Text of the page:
The Shine Journal

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Two from Janet Wilkinson


Yoga for Mourners

When you died
I knelt in the backyard
and pressed my forehead
to the damp grass
my fingers
gripped the earth
and I held on against
the sudden bucking
of the globe.

When you died
I lay upon the grass
and lengthened and pressed my spine
firmly to the earth
my palms turned up to the sky,
sad blue reflections shimmered there
like small pools of tears.

When you died
I howled at the blank moon
and roared into the
sharp October wind
as it lifted leaves
and shuffled long grass
and rushes
and threatened to sweep me
over the edge of the earth
and away.

For if not you,
who will anchor me
to this place?



They pass.
Quicksilver slender messengers
trailing scents
incense-heavy suggestive,
fluttering silks;
pledging good taste
warm hearts
good love;
bearing the secret alphabet of life—
a is for allure
b is for buss;
feigned efficiency
and ancient intuition.

They pass.
Dividing past
and future tribes
like the air they displace;
promises whispered,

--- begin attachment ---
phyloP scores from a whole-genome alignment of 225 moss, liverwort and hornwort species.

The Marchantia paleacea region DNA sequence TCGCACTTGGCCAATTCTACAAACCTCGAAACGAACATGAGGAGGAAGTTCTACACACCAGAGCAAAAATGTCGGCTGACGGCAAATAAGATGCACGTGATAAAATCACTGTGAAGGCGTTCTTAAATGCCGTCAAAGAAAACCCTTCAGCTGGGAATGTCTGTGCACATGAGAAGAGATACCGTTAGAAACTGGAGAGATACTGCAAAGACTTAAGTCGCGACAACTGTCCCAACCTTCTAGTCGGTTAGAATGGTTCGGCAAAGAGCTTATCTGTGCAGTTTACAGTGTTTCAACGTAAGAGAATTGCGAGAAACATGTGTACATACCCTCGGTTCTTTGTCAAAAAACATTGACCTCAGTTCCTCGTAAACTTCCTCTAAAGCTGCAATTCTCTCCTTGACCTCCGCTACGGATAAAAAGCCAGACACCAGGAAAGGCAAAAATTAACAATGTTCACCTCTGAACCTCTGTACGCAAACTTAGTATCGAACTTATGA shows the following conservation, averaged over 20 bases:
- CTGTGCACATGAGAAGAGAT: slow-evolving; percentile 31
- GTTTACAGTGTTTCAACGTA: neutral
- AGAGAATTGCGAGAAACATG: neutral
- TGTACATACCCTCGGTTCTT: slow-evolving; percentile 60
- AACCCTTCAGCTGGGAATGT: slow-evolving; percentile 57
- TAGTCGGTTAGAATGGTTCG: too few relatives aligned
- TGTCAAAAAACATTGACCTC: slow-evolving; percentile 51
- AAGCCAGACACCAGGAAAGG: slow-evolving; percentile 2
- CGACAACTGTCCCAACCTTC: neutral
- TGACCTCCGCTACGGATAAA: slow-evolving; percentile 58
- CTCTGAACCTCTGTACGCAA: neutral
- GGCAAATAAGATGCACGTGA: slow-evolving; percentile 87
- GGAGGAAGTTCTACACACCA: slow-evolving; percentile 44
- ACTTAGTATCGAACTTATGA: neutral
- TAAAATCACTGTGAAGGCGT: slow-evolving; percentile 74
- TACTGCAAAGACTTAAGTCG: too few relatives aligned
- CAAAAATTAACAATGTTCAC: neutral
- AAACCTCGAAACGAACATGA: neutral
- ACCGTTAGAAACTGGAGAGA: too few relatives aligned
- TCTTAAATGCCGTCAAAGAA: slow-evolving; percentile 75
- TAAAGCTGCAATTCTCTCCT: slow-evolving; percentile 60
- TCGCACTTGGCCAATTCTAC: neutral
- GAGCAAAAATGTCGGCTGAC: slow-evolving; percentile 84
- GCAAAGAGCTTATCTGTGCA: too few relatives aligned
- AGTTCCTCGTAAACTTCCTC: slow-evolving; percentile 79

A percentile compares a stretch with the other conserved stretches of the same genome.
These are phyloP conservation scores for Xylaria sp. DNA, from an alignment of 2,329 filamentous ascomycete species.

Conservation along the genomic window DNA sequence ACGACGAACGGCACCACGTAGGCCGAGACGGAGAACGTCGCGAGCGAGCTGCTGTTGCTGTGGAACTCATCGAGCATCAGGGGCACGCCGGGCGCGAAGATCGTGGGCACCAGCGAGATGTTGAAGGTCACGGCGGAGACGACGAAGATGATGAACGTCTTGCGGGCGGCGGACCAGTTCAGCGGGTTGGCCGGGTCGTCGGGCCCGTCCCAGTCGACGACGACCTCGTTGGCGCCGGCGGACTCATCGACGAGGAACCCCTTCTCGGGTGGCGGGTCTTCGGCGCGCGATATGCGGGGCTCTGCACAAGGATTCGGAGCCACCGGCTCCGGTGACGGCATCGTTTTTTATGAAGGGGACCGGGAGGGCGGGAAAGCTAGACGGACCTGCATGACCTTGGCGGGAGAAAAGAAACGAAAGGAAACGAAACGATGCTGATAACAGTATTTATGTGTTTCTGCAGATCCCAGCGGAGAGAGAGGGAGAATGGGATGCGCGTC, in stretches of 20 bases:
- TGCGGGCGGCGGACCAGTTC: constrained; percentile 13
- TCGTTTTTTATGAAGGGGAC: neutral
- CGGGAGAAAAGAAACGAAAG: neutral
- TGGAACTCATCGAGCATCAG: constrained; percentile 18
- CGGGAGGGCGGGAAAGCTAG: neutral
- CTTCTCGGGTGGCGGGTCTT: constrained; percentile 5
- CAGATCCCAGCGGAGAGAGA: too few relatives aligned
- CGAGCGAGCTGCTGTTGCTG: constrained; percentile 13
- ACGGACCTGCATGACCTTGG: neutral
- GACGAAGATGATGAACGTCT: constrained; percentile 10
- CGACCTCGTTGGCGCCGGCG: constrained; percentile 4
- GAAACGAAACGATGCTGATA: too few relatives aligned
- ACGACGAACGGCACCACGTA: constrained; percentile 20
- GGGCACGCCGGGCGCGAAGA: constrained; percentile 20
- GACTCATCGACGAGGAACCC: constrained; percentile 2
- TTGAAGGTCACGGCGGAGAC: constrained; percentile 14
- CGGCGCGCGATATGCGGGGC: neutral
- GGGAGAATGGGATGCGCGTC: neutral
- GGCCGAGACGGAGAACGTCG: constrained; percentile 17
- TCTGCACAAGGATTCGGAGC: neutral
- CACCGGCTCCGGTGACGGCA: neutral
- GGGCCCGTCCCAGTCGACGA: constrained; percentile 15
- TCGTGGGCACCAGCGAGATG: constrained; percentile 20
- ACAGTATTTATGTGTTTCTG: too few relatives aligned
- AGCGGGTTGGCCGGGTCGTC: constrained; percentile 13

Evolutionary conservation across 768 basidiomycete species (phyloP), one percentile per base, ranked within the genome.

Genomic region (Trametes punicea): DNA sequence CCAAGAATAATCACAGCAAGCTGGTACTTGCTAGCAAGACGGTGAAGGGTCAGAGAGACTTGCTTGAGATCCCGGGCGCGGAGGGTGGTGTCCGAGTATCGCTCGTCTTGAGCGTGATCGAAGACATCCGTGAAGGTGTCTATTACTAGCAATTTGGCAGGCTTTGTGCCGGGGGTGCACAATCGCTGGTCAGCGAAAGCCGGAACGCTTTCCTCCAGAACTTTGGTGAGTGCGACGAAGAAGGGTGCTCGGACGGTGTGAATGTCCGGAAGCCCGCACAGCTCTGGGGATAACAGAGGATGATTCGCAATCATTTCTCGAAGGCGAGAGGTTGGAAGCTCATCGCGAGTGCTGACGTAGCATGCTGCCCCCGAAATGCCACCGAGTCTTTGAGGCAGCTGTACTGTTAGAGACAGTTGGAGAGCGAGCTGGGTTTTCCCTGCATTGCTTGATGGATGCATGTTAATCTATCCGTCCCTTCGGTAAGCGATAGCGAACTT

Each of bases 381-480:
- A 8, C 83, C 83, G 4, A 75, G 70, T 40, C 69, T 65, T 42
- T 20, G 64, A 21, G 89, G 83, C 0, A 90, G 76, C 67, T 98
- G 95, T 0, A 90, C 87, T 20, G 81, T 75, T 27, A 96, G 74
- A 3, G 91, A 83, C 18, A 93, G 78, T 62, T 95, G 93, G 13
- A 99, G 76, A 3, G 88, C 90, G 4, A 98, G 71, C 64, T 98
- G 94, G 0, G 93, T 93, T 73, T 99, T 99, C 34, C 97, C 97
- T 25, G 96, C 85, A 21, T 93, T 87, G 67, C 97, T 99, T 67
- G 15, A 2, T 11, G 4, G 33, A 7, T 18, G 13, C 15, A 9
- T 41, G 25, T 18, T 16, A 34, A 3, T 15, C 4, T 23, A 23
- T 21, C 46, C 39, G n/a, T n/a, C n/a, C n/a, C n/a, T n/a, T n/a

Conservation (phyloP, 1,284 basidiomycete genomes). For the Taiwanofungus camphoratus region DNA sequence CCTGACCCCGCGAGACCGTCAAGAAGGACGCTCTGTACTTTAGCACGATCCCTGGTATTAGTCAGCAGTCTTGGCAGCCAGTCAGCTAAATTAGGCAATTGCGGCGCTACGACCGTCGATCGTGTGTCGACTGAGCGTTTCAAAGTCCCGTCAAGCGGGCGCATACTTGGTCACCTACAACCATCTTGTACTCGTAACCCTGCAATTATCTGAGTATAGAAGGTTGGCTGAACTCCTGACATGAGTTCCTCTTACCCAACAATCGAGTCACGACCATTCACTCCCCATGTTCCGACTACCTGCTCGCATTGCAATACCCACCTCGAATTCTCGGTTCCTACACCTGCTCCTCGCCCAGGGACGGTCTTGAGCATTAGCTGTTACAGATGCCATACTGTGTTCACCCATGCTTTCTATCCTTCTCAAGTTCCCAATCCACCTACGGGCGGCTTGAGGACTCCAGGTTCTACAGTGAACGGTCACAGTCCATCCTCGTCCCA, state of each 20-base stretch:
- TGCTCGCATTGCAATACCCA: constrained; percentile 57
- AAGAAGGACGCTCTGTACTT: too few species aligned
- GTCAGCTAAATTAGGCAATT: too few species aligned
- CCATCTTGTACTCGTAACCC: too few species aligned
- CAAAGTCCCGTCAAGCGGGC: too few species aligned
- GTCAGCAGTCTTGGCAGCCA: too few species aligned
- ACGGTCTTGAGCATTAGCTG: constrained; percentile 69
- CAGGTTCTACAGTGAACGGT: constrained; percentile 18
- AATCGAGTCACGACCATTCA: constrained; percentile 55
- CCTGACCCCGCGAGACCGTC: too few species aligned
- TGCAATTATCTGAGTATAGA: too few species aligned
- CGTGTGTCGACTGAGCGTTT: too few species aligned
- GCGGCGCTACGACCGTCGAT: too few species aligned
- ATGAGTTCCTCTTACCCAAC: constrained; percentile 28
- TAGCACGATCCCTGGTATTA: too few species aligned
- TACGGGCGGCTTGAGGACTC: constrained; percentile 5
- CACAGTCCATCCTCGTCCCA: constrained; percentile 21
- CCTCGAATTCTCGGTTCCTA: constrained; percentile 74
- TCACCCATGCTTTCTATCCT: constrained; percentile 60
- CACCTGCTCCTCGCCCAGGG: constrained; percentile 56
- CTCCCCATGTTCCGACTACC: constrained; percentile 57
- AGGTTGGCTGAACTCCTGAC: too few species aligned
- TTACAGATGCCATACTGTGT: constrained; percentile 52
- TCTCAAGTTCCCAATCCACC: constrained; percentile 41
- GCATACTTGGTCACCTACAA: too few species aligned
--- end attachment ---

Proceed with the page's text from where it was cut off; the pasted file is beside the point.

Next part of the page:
murmured incantations
of doubt;
spells cast—
Look at me, choose me,
Oh, someone, want me.

Golden limbs
slice through air deftly,
fairness impaled and spent;
silks tattered
ripeness withered;
mystic alphabet spoken
and they pass—
shedding innocence,
childhood exhaled in small
disappointed ohs.

Motivation: I wrote "Yoga for Mourners" shortly after the death of my mother-in-law. As I mourned her passing, I wondered how the death of a spouse or partner affects the survivor; I tried to express the depth of this grief in the poem. "Girls" is a reflection on the vitality of adolescence and the fleeting nature of innocence.    

Bio: Janet Wilkinson is a teacher and a writer of poetry and short stories. She has been published in The White Wall Review.

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Editor: Pamela Tyree Griffin

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